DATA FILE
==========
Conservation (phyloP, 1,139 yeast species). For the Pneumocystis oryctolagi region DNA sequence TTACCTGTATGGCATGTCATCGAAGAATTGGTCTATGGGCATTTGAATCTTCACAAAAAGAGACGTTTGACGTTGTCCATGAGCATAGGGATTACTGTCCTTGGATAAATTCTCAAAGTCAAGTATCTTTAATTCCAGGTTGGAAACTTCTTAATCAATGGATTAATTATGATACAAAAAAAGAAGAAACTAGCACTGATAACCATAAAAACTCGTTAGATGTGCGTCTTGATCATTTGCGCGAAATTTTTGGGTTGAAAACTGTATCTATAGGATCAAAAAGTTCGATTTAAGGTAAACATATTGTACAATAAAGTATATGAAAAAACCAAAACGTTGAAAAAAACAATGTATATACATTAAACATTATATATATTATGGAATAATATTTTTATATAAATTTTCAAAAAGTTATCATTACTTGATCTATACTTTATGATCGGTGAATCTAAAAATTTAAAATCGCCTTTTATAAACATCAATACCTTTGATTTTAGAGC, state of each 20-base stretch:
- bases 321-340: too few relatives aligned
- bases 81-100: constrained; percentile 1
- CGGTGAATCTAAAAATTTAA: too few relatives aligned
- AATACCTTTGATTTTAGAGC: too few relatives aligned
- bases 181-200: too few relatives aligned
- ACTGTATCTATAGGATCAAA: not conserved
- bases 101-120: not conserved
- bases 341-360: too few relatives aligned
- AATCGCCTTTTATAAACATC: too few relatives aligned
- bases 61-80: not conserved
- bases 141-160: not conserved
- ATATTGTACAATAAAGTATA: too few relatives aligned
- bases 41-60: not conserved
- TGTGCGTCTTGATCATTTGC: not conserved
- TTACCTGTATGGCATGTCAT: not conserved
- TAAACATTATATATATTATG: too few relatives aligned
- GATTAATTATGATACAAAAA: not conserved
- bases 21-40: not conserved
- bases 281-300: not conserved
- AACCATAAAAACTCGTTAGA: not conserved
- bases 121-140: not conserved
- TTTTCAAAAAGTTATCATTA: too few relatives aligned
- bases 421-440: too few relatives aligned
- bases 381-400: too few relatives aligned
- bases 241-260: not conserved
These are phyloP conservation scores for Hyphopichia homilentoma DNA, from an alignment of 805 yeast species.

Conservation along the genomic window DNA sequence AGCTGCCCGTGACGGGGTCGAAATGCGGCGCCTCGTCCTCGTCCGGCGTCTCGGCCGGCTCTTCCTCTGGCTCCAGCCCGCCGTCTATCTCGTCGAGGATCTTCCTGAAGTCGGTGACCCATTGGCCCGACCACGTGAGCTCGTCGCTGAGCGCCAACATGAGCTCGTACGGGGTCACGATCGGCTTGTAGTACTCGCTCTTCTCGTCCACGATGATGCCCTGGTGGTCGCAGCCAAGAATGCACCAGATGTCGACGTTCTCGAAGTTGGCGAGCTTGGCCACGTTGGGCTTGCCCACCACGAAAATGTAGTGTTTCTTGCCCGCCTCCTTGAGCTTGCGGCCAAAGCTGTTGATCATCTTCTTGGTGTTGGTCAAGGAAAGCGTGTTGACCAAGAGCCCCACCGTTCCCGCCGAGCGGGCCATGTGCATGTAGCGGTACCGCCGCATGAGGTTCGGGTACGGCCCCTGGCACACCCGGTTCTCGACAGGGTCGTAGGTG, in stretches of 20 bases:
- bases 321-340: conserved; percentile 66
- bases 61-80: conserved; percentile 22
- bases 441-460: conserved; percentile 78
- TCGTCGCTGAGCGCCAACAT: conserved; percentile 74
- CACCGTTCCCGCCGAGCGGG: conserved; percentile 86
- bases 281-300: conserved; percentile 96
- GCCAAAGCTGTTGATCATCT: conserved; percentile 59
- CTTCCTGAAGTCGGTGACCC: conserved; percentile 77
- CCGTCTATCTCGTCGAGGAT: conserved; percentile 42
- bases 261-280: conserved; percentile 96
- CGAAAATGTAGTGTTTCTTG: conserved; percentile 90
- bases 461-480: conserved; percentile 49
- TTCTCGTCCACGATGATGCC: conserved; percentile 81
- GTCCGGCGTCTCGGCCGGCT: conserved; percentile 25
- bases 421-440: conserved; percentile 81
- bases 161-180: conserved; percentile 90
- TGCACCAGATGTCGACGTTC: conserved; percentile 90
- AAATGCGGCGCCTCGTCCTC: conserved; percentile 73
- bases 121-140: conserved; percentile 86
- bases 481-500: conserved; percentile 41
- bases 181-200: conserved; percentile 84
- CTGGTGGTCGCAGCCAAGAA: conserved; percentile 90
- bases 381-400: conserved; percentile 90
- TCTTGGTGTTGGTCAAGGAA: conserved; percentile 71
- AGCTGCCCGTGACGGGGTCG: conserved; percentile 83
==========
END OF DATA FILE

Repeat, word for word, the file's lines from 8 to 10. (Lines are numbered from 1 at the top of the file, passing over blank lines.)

- bases 101-120: not conserved
- bases 341-360: too few relatives aligned
- AATCGCCTTTTATAAACATC: too few relatives aligned